The Ministry of Agriculture and Marine Resources is preparing for a medicinal marijuana industry in anticipation of The Bahamas National Commission on Marijuana’s finalized report.
Noting a “keen interest in industrial hemp”, Minister of Agriculture and Marine Resources Michael Pintard said yesterday his ministry has already received proposals from people wishing to cultivate marijuana for commercial use.
In its preliminary report, which was viewed by The Nassau Guardian, the commission recommends the legalization of medicinal marijuana and the decriminalization of the possession of up to one ounce of the substance.
The document also proposes that Bahamians have “ownership” of the cannabis industry.
“Once the decision is made, the Ministry of Agriculture and Marine Resources, we are making the necessary preparation in the event that there is any determination made with respect to medicinal marijuana or non-stimulant hemp, which is used for industrial purposes,” Pintard said.
“We are making the necessary preparation to become familiar with the legislative regime that exists in other countries. We are in the process of looking at what the various policy positions might be, and what role the Bahamian entrepreneurs might assume unilaterally by themselves or in conjunction with a strategic partner who may be from overseas in how to pursue industrial hemp, or their by-products in terms of cultivation or industrial preparation.”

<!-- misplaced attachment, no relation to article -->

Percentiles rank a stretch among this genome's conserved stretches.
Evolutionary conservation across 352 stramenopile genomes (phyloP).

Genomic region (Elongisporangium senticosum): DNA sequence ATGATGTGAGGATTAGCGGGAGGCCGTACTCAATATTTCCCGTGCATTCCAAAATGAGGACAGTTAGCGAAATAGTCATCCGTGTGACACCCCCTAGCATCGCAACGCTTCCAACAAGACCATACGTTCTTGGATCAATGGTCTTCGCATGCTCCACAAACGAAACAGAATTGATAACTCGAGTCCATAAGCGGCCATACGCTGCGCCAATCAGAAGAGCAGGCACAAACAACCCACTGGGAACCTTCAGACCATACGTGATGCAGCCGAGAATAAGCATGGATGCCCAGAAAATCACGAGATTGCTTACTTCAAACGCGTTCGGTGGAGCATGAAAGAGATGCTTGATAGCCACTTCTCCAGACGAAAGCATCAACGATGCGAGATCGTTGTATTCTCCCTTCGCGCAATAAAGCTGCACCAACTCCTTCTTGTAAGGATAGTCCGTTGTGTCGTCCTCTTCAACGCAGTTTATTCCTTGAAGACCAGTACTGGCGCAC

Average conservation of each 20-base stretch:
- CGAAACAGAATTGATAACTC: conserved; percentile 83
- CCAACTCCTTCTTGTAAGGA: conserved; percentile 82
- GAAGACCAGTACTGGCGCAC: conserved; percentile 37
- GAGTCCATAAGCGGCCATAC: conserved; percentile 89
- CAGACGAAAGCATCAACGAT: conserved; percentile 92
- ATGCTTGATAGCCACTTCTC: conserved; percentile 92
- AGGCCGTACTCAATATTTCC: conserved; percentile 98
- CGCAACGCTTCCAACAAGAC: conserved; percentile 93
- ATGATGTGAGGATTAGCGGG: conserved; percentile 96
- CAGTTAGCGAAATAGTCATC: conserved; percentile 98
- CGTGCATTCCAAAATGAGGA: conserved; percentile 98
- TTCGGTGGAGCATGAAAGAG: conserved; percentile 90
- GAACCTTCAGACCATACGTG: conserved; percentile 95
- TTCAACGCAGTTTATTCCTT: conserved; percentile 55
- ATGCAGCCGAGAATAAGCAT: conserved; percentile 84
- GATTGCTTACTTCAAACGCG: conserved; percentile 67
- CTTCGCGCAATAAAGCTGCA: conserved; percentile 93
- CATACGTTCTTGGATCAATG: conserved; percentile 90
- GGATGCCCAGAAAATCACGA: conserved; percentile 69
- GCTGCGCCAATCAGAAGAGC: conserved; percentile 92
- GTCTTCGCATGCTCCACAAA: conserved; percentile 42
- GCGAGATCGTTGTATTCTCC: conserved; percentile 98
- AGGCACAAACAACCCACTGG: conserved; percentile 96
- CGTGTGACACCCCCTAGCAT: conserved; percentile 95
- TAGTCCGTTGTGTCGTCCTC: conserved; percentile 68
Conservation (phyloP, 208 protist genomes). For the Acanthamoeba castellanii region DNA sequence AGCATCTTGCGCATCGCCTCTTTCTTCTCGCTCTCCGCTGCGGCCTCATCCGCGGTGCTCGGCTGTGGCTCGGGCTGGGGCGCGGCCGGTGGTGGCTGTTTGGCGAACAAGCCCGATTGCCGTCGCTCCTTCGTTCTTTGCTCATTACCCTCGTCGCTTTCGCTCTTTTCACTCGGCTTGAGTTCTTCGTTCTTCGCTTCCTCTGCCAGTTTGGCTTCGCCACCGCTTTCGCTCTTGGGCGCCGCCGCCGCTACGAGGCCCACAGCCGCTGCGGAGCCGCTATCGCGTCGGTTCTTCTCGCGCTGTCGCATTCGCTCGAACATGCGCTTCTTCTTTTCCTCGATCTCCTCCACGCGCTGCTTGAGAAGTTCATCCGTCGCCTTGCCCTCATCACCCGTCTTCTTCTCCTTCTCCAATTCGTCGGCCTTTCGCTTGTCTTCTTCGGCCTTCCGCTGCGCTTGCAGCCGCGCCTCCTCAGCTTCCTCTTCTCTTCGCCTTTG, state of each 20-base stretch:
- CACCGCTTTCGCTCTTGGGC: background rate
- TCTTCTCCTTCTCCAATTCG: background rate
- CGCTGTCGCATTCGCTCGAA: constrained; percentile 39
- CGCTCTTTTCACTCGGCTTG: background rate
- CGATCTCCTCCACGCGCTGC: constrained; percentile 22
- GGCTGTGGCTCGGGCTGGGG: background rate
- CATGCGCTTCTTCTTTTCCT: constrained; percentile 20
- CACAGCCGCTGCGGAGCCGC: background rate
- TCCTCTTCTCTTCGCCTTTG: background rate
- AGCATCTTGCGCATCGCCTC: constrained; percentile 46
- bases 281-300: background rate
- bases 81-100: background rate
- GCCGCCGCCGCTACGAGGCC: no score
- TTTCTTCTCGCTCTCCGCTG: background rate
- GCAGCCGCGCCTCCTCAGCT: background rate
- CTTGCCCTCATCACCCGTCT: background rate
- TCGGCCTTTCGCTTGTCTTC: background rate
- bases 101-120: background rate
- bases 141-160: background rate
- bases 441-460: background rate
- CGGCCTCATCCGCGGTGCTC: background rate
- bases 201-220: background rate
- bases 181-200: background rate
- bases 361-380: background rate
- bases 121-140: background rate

Pintard added, “With regards to medicinal marijuana, I’m not going to pre-empt what is recommended. The role of the Department [of Agriculture] and its organ is simply to explore what has been done legislatively elsewhere, what has been done, what are the policy options and how to ensure that Bahamians are empowered as a priority in the event that there is determination made.
“So, we are simply making ready.”
However, he could not confirm whether government intends to engage in marijuana exports.
“At this juncture, we do not know what the government’s intention is as the report has not yet been released,” Pintard said.
“I think in various jurisdictions, ministries of agriculture simply do their due diligence so that they can prepare the sector in the event that there is a favorable outcome from: one, the recommendation; two, the adoption of those recommendations by government.
“Because the committee might recommend something, the report might recommend something that the government may or may not be prepared to pursue so, we’re simply making preparation in the event that any aspect of it is approved.”
The Bahamas National Commission on Marijuana was initially given until April to submit its findings, however, it has been granted several extensions since then.
In November, Minister of Health Dr. Duane Sands said that the commission expects to present its final report to Cabinet in early January, however, it is unclear at this time if that deadline will be met.